Jul 30, 2011 3:14 PM GMT
I think that will be the narrative people will read into when judging Obama's presidency. His unwillingness to take the lead. In healthcare he let Congress draft a bill whose merits are as yet to be determined, there hasn't been a plan for Libya or Syria, and the latest being the budget debacle that he deliberately left to the last moment in an attempt to force Republicans to take his position. If the US defaults on its debt, it will be a direct result of Obama's unwillingness to compromise and the ideologues in the Senate.
House Speaker John Boehner has introduced two bills that would raise the nation's debt ceiling and end the current default crisis. The first, known as "Cut, Cap and Balance," was tabled by Senate Democrats without an up-or-down vote. The second, Boehner's plan to cut more than $900 billion in federal spending and raise the debt ceiling by a slightly smaller amount, could face a similar fate if it first passes the House.
For the Tea Party Republicans who make up a significant part of the House GOP caucus, Boehner's proposal is a significant retreat from "Cut, Cap and Balance." Those who support the Boehner proposal, which is formally known as the Budget Control Act, consider it a major compromise -- something they are backing only after being convinced that their first choice could never pass the Senate.
Throughout the debt dispute, President Obama has talked a lot about compromise. In his speech to the nation Monday, he used the word six times, saying America "has always been a grand experiment in compromise" but that in Washington lately, "compromise has become a dirty word." Obama's appearance at a University of Maryland town hall a few days before was a virtual seminar on compromise.
While Obama preaches the virtues of compromise, his Democratic allies and surrogates are bashing Republicans for rejecting what the White House characterizes as earnest, good-faith efforts to find common ground. "I hope that Speaker Boehner and [Minority] Leader McConnell will reconsider their intransigence," Senate Majority Leader Harry Reid said a few days ago. "Their unwillingness to compromise is pushing us to the brink of a default." (At the same time, Reid has been issuing absolute, inflexible statements like, "I will not support any short-term agreement.")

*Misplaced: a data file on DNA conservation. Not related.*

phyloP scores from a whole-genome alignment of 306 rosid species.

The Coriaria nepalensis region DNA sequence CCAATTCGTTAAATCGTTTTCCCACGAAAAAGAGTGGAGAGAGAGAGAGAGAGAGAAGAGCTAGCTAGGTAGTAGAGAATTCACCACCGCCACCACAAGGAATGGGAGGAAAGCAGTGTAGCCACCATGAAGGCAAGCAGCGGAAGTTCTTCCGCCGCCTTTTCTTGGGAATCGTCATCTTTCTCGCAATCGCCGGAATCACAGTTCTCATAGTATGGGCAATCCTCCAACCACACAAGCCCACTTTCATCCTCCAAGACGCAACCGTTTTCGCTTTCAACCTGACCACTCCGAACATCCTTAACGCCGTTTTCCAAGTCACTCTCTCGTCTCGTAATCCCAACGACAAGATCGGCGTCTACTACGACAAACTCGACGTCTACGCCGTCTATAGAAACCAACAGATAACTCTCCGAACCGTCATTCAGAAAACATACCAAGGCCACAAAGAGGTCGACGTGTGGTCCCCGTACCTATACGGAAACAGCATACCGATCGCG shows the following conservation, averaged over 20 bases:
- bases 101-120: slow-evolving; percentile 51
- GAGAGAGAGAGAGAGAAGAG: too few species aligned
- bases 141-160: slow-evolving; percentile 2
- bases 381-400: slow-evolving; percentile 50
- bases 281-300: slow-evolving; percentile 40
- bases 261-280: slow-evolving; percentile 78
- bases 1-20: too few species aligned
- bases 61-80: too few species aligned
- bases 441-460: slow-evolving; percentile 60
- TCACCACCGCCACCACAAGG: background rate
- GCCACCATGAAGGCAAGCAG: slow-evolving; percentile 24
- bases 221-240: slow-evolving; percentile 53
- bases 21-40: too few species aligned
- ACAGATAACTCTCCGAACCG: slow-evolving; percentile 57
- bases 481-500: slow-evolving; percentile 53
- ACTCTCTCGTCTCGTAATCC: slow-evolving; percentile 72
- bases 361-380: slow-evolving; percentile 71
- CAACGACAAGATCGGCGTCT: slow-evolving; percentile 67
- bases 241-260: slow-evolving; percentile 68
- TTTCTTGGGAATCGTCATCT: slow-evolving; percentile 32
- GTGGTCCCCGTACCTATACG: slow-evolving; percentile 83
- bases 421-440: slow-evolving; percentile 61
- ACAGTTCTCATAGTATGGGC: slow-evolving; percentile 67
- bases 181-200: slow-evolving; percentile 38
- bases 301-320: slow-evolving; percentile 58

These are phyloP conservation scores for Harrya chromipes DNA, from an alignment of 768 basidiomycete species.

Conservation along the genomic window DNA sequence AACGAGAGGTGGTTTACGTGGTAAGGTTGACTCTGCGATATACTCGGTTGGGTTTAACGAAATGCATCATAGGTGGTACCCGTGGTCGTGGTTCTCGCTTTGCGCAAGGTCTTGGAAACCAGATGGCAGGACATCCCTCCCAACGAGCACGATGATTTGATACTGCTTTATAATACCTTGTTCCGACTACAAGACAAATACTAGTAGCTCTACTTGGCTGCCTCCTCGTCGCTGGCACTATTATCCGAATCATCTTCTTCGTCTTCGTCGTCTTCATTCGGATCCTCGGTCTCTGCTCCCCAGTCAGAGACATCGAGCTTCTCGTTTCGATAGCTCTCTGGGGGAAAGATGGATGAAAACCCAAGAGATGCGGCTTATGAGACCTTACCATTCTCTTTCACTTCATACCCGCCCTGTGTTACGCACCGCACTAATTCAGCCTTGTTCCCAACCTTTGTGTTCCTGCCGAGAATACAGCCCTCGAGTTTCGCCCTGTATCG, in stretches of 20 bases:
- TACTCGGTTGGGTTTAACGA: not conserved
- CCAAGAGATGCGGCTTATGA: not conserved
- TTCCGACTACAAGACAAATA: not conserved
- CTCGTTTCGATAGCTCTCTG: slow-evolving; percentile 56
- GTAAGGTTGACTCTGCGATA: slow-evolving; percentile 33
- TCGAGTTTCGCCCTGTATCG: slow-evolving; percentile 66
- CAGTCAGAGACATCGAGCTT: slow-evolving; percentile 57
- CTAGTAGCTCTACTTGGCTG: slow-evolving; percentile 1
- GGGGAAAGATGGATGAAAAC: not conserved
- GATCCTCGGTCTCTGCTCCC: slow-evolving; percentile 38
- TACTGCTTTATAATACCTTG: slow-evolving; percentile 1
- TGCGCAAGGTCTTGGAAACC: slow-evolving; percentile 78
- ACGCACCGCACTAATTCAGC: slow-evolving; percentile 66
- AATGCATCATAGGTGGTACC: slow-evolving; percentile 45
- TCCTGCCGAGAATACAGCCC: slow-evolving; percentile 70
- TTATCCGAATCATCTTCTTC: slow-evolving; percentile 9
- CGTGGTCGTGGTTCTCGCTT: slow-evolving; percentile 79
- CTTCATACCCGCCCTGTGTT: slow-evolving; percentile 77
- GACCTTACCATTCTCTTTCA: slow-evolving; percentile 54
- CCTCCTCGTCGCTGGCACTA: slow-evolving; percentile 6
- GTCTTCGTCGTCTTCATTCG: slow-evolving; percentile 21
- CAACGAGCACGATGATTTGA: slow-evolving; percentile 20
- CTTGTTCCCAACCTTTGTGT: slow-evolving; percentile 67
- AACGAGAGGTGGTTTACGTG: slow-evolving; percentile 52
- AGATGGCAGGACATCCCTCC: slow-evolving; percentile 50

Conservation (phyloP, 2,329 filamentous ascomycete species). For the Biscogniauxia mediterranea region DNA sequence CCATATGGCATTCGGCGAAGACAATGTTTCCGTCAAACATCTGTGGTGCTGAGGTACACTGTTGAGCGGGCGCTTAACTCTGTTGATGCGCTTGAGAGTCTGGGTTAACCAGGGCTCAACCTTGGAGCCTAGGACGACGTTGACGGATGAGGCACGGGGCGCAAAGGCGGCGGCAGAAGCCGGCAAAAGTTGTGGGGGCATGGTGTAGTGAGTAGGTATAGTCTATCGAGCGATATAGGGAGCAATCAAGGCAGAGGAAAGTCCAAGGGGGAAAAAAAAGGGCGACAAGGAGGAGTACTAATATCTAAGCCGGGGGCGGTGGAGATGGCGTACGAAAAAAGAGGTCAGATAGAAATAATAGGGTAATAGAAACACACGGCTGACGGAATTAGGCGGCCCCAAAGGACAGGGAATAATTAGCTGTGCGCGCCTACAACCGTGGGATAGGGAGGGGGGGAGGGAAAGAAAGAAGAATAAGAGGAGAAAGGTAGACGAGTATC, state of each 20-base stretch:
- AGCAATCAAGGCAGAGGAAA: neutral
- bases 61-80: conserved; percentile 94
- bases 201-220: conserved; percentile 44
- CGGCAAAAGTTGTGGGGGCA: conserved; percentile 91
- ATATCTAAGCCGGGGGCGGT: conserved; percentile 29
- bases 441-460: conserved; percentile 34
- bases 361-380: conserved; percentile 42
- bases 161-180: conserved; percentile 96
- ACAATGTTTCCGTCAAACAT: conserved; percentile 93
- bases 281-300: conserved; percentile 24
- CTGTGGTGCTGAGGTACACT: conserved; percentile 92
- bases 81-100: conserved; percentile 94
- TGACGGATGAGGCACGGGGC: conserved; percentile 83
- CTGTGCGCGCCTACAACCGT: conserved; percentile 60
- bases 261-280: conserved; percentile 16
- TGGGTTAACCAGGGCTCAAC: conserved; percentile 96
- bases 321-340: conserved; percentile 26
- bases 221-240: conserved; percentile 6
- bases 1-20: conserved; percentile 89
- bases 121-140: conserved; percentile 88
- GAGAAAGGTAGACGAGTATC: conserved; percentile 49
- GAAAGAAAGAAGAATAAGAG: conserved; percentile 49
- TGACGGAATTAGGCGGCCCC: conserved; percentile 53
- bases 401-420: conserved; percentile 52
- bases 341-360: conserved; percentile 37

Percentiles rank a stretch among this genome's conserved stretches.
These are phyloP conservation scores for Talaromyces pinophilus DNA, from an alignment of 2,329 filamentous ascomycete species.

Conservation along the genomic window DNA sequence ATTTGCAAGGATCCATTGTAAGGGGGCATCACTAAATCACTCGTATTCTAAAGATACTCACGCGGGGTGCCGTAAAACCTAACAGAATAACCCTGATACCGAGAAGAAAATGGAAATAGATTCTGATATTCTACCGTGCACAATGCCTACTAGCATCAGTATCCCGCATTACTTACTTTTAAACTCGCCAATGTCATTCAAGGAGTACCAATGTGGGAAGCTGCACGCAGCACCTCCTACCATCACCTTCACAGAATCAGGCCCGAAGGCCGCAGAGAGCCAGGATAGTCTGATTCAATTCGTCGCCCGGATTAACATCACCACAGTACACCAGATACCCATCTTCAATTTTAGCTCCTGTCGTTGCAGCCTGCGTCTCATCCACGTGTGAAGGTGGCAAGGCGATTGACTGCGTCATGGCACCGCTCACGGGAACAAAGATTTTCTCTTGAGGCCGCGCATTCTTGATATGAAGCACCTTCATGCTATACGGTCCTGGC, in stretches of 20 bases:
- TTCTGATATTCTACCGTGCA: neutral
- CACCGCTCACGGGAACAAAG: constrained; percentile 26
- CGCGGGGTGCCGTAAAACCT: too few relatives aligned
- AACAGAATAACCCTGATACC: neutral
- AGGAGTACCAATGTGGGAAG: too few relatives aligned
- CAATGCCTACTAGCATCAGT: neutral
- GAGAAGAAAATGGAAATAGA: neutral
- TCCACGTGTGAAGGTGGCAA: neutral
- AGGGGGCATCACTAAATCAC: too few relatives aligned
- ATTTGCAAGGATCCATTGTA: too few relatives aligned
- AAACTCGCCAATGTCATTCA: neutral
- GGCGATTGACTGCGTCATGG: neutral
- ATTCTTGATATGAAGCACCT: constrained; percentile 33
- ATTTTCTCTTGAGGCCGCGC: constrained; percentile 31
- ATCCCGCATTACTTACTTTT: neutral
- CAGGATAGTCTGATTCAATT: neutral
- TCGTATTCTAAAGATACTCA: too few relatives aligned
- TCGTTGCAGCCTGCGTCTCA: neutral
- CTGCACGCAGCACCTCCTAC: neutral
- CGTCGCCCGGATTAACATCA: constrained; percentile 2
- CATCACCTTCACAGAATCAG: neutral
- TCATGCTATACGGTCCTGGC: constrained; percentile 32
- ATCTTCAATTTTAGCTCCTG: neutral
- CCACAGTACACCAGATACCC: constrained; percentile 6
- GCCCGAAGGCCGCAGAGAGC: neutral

But the fact is, the Republicans who admitted defeat on "Cut, Cap and Balance" showed a unmistakable willingness to compromise. "The president has asked us to compromise," House Minority Leader Eric Cantor said Thursday afternoon. "We have compromised."
What about Obama? His compromises, if any, are more difficult to discern because the White House has been militantly secretive about its position. In the past few days, in fact, White House spokesman Jay Carney has gotten downright testy whenever reporters point out that Obama has never released a debt-ceiling plan, making it impossible to know exactly where he stands, and therefore whether he has compromised on any of his original positions.
"The idea that there is not an Obama plan is point No. 1 on the talking points issued by the Republican Party," Carney said Tuesday.
"It's not a talking point," responded Ed Henry, Fox News' White House correspondent. "That's unfair. Where is the plan?"